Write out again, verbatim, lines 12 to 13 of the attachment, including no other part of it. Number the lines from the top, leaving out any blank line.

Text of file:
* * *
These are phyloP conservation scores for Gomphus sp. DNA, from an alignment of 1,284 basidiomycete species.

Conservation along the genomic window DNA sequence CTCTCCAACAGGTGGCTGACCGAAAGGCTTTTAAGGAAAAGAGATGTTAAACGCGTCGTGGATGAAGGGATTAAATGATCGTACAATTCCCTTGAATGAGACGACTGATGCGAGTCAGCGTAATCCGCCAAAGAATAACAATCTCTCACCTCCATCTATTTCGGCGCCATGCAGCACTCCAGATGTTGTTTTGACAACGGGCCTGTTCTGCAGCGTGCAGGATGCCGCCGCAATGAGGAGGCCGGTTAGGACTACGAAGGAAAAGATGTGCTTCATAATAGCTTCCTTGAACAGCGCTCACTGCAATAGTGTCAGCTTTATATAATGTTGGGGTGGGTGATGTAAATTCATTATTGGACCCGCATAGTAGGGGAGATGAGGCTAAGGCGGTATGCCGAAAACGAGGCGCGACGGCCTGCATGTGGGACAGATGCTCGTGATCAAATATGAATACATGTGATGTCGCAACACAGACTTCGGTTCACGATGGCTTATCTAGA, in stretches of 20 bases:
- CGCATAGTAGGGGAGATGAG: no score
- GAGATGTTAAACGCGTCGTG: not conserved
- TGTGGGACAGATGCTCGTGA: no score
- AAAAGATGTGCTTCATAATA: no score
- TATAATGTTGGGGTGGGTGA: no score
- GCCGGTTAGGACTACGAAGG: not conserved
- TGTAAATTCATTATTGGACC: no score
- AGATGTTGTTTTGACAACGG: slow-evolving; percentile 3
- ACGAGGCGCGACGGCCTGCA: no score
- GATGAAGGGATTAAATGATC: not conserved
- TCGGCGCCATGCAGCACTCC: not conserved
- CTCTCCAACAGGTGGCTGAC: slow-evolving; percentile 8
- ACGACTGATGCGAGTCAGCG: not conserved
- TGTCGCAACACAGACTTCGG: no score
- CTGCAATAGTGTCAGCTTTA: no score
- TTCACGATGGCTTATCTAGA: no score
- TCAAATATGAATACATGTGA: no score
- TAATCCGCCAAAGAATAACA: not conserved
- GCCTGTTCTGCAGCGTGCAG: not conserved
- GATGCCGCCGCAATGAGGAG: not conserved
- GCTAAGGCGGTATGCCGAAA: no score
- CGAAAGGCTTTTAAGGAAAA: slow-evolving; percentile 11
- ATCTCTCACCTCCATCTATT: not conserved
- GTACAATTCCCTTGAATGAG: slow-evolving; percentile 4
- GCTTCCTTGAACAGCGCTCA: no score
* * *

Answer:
- GATGAAGGGATTAAATGATC: not conserved
- TCGGCGCCATGCAGCACTCC: not conserved